Luxury retailers remain a cut above the rest
March 19, 2001,
NEW YORK -Though price points and quality have generally gone up across all channels of retailing, the stores at the high end feel that they still offer a level of product and service unattainable elsewhere.
"We offer the same high quality we always have," said Sue King, owner of Sue Fisher King, a high-end retailer in San Francisco. Though prices have gone up over the last few years, she said, that is because of inflation and includes all product, not just luxury.
Robert Rosenberg, co-owner, Arrelle Fine Linens, Chicago, also felt no influence from retail channels trending up. "It doesn't affect us. It's a different area of retailing." He drew comparisons to Georgio Armani and The Gap-they both sell clothes, but how and what they sell is dramatically different. And "in our niche of the market-there's no price resistance," he said.
And though the consumer is more aware of features such as thread counts, this has "probably created more confusion in the customer's mind," said Art Bradham, owner, Palmetto Linen, Hilton Head, SC. "People quote a certain thread count and think that's a great sheet-that's not true. I tell my customers to trust their senses."
A 250-count sheet used to mean something, Bradham said, but "now you almost have to hide the count," adding that he has 200-count sheets from Europe that feel better than a domestically made 300-count sheet.
Mark Scheuer, owner, Scheuer Linens, San Francisco, agreed. "You can show a customer a 250-count sheet made in the U.S. and one from Italy and say, 'Feel the difference.'" The better-quality finishing is also evident in the hem stitching and such. "The European sheets are not competing with the U.S.-made sheets," he said, and it's his job to help educate the customer on why.
Most product sold at Scheuer Linens is produced overseas, but the company does sell domestically made bath towels and mattress pads because "Americans do those two things very well." Scheuer also used to carry Wamsutta's Elite Pure sheet but dropped it after "the workmanship worsened," which he said is obvious in the uneven scalloped edges, the packaging and quality.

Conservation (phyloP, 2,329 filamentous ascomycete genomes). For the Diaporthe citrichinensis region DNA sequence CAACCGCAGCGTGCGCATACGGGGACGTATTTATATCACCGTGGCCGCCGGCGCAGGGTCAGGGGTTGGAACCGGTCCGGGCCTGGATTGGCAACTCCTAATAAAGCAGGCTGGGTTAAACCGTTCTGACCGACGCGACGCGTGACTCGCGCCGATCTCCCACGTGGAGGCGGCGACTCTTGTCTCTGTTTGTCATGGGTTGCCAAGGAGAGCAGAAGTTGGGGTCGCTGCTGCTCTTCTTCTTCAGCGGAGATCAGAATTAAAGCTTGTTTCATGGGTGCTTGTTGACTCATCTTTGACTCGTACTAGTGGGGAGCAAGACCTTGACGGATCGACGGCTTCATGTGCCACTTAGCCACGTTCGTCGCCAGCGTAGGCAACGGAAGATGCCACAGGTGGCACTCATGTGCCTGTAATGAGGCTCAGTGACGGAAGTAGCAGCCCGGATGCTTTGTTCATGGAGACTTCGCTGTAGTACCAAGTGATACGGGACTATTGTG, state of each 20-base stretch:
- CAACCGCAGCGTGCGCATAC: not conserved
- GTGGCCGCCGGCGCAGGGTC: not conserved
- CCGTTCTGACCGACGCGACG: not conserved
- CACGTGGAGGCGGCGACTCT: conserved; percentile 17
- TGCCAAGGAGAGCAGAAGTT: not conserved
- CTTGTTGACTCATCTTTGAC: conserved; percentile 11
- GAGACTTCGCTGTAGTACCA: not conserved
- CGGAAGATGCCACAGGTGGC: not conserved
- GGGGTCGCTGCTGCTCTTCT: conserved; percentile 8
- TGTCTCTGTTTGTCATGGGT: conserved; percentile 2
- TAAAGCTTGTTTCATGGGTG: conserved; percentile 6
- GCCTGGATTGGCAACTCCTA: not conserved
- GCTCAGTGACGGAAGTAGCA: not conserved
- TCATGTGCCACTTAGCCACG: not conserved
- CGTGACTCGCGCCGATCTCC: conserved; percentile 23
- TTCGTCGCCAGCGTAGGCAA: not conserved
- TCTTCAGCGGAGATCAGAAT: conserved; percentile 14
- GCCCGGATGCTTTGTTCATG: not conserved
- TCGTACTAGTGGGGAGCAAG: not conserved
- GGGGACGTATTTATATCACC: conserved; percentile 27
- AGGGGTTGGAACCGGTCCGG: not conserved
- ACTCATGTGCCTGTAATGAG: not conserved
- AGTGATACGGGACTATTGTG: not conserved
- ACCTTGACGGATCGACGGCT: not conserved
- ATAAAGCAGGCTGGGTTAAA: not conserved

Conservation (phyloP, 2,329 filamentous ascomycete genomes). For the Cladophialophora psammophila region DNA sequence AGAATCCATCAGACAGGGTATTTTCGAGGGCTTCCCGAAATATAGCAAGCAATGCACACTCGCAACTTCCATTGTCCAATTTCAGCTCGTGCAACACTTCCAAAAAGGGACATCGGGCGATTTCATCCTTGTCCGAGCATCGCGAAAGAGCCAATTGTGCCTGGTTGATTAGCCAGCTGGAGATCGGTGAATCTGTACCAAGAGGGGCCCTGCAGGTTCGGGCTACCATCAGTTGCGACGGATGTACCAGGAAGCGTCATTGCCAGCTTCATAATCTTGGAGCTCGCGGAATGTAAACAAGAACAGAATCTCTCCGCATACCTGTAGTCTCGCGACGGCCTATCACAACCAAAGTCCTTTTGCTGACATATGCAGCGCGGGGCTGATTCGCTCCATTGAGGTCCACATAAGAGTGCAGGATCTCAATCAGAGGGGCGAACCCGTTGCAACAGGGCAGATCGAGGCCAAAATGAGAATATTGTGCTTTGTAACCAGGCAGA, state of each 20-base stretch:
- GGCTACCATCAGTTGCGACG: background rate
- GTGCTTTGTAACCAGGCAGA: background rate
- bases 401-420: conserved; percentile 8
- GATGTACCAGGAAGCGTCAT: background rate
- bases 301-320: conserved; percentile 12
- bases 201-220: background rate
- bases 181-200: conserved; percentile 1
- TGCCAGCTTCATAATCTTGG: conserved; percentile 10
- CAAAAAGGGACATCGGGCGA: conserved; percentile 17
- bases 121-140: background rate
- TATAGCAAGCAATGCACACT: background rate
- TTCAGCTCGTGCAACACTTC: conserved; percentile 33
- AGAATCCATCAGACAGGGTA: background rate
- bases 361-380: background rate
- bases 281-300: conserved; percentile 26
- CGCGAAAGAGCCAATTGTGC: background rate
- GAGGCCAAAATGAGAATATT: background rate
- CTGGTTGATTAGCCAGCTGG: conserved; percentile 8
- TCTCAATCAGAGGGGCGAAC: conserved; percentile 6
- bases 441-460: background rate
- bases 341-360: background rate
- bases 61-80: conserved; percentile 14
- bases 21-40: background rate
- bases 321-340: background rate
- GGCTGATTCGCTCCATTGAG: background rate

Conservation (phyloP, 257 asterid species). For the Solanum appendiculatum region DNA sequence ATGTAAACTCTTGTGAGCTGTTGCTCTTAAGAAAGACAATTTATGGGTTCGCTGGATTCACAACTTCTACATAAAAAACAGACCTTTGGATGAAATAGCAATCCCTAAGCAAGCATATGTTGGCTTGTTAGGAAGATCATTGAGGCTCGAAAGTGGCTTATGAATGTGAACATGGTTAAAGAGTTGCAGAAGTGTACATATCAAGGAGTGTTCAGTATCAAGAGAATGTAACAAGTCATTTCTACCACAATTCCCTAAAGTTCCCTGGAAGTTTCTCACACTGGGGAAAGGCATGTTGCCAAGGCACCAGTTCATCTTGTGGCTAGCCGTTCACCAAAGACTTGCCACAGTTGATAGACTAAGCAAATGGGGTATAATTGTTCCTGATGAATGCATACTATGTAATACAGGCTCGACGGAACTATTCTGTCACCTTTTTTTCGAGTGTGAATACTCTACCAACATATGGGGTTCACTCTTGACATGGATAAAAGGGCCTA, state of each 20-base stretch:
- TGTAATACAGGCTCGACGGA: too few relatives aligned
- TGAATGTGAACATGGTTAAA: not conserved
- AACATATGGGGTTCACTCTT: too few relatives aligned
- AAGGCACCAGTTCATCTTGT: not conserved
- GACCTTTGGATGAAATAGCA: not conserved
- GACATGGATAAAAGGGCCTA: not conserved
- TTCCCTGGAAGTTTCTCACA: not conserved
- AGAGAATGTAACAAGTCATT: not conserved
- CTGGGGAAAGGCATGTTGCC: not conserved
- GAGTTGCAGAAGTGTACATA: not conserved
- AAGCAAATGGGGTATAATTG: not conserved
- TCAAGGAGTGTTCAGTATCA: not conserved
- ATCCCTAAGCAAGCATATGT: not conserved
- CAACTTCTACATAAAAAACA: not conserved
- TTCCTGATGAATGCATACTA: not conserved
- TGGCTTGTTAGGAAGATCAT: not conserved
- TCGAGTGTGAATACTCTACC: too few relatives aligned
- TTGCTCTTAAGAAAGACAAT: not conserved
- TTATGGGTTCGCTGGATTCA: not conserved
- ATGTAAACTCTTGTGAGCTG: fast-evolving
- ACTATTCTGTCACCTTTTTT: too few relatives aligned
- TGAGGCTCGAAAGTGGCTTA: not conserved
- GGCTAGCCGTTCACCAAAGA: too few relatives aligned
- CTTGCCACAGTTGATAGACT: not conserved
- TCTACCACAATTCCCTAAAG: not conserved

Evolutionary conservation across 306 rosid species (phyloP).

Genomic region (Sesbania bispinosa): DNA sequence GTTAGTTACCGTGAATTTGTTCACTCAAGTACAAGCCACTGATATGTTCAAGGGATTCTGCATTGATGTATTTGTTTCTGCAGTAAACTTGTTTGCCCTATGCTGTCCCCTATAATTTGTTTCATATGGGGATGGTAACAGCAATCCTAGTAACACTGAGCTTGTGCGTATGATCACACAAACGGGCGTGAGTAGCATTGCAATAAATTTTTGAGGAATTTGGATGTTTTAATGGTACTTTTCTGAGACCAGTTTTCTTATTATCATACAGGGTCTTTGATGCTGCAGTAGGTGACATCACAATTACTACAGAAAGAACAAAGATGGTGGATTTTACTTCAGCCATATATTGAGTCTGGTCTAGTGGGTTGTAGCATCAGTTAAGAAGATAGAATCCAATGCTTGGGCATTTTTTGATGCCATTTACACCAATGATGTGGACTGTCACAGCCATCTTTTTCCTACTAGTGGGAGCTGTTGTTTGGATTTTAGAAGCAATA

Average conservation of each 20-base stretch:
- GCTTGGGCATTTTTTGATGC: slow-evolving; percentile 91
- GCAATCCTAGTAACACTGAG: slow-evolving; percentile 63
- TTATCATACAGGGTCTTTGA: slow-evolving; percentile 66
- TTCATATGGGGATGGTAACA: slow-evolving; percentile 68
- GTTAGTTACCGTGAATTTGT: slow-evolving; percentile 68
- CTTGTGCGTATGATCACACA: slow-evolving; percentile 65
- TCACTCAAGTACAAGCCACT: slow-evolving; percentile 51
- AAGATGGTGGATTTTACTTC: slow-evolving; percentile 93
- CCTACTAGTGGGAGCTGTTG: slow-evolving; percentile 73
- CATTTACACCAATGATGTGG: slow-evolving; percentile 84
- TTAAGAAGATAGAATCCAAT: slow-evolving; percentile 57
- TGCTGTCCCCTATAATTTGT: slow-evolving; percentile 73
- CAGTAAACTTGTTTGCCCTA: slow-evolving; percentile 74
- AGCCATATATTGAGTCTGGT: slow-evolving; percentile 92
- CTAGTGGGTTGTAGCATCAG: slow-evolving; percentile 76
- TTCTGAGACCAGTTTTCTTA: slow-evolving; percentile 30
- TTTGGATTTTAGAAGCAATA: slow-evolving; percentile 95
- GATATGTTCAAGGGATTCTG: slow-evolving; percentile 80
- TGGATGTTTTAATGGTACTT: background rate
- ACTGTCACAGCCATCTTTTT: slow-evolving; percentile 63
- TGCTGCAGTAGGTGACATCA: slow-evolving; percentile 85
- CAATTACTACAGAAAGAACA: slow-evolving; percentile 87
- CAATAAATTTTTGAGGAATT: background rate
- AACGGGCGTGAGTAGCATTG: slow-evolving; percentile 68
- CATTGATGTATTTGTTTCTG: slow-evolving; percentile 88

Rosenberg, who imports all of his product from Europe, primarily from Italy, pointed out that the U.S. mills only got into the thread count game a few years ago; and though the count does matter, the hand, quality and fashion are even more important at the high end.
Imported product is also on the rise for retailers across the board, but again an imported product doesn't necessarily mean a better or appropriate product.
"Retailers are going overseas looking for domestic price points," said Rosenberg. "They want the cache of saying their product is imported. Retailers are looking to maintain profit margins, and that's not the same reason we go over. The retailers looking for high-end product did that 10 years ago as well."
King pointed out that "a limited number of companies overseas make product appropriate for the American market, in either size or color."
King used to buy all of her sheeting from Europe but now has limited most of her sheet offering to Sferra and Anichini, with some from C & C in Milan, Italy. "It got to the point of not being interesting anymore. How many white and ivory sheets can you offer?" With Sferra and Anichini, she covers her bases, and she knows that the product will fit American mattresses and tastes. Such products like Masconi sheets, she said, are beautiful but not made for the American consumer and would end up being marked down. King does buy her top-of-the-bed in Europe, which this spring will include Etro.
The 250-count sheets from discounters, she said, are fine, "but if you want something more glamorous, fancier, with a better hand, you turn to a retailer like us."
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